In the realm of componentry production, Jack Albanese, director of new business development, Lombardi Design & Manufacturing, Freeport, NY, distinctly remembers the beginning of packaging’s digital era. “Twenty-seven years ago, we called it Rapid Prototyping; today it’s called 3D printing,” he says, recalling that early digital designs were “grown” in layers of paper that ended up feeling like wood. “Today, we’re creating digital files that become translucent or colored representations of the package to-be. Even our models of bottles can be filled and crimped, providing a functioning, lifelike fragrance package.”
Lombardi’s development and production of fragrance caps with organic flowing shapes are now digitally sculpted. “Seeing the creation onscreen and transferring those files ultimately to our mold builders has opened design possibilities that would have taken far longer or cost more to build previously,” Albanese says, pointing to a recent cap the company created for Victoria’s Secret, which challenged Lombardi to create an injection molded ribbon and bow for its Eau So Sexy fragrance package.
“Engineering a molded component in rigid plastic that has the natural form of a soft ribbon was a perfect fit for our technology,” he says. “We were provided with a customer rendering and went on to create the 3D form using an advanced tactual device in our New Package Design Lab. Our design engineer used his artistic creativity to construct the digital shape as the computer program ensures the ultimate form can be reproduced in a steel mold for impeccable injection molding.”
A key piece of the tech-based packaging development program at Barcelona-based Virospack is a 3D printer used in conjunction with Solid Works 3D simulation software. The twofold approach not only improves communication between Virospack and its clients, it also accelerates the company’s ability to rapidly create prototypes, pieces and volumetric models from a design in 24 hours.
The company’s Solid Works program has also helped in the acceleration of development times. “It’s an intuitive tool, also used by many of our clients, which improves the communication between their design department and our technical department,” says Rosa Porras Mansilla, marketing and communications manager. “This allows us to have a greater responsiveness in timing as well as control the entire process of prototyping, thus increasing our in-house [services], a value that certainly sets us apart from other manufacturers of droppers.”
Virospack also incorporates photoliths for in-house digital processing. Mansilla says brands send digital artwork, and then Virospack prints a photolith, or film, of the original which is used to render the artwork with painting, screen printing, hot stamping, metallization, etc. “We control all the processes of decoration—from the photoliths and plotters to the whole range of decoration techniques that Virospack offers to the brands,” she says. “Artificial vison technology also enables us to realize dimensional control of our vials and improve the precise control of our pipettes.”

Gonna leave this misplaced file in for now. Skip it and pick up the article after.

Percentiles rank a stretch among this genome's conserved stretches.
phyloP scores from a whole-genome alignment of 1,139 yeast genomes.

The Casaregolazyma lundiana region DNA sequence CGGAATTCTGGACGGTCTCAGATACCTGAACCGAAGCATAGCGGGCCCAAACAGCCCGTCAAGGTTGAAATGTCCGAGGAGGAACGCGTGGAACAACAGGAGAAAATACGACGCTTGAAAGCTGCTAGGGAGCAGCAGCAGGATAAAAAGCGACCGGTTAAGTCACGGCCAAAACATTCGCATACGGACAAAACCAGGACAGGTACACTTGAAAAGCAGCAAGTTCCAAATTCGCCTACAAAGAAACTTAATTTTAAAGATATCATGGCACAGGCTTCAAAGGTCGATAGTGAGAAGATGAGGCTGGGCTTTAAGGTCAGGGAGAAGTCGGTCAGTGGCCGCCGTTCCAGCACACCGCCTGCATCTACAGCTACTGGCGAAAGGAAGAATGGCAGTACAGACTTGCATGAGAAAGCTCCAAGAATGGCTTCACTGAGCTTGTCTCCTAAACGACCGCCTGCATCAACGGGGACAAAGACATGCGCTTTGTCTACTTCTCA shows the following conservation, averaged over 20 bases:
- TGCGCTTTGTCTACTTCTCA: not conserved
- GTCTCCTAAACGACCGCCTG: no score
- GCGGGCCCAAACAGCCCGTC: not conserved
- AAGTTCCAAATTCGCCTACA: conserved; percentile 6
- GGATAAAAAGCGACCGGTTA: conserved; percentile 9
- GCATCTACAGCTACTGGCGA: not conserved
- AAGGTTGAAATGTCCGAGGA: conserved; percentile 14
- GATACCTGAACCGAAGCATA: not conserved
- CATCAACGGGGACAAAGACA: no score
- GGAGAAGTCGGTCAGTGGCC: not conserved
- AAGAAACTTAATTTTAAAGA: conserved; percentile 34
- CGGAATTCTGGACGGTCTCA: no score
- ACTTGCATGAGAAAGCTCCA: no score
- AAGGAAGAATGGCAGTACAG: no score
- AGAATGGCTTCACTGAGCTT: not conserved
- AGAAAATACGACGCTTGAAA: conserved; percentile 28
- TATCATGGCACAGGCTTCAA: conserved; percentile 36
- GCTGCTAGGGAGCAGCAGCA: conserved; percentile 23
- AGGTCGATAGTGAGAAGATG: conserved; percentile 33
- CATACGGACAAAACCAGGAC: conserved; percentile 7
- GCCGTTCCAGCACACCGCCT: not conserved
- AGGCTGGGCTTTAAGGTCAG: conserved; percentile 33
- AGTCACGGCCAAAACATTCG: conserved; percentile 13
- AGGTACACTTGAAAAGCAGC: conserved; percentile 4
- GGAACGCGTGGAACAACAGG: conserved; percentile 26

Virospack recently harnessed its digital technologies to develop, manufacture and decorate a range of products for l’Admirer. Virospack engineered transparent, 30ml bottles with weighted bases to ensure every drop of product could be used by consumers. The bottles are hued in a gradient format according to product type and feature silk screened and hot stamped decoration. A classic Virospack dropper caps off the package, with a white rubber bulb and a silver aluminum cap.
Harvey R. Levenson, Ph.D., knows a thing or two about the benefits that digital printing technologies have brought to the CPG market. As professor emeritus at Cal Poly State University, San Luis Obispo, CA, Levenson authored a white paper titled, “The Lure of Digital Packaging: A Printing Industry Growth Area.”
“In a competitive market, the product producers want their printing as quickly as possible, at the highest quality, at the lowest cost,” he says. “Additionally, there is increasing pressure for short-run package printing with no inventory storage, hence, no waste, as products rapidly change in content, description, and look. Digital printing, and the software it uses, provides a level of color control and precision that traditional analog printing does not.”
Levenson points to the uptick in use of digital printing technologies across the strata of packaging, spanning not only traditional flat paperboard and label products, but also on tubular and non-flat packages. “Traditional printing systems (with the exception of some screen-printing presses) are not designed for printing on non-flat surfaces. However, digital presses can do this,” he says. “Product developers are increasingly interested in the newest printing technologies that maximize the positive impact of packaging, and deliver packages with a high level of color consistency, with personalization, in short runs, and as quickly as possible. Nearly all of these technologies are digital.”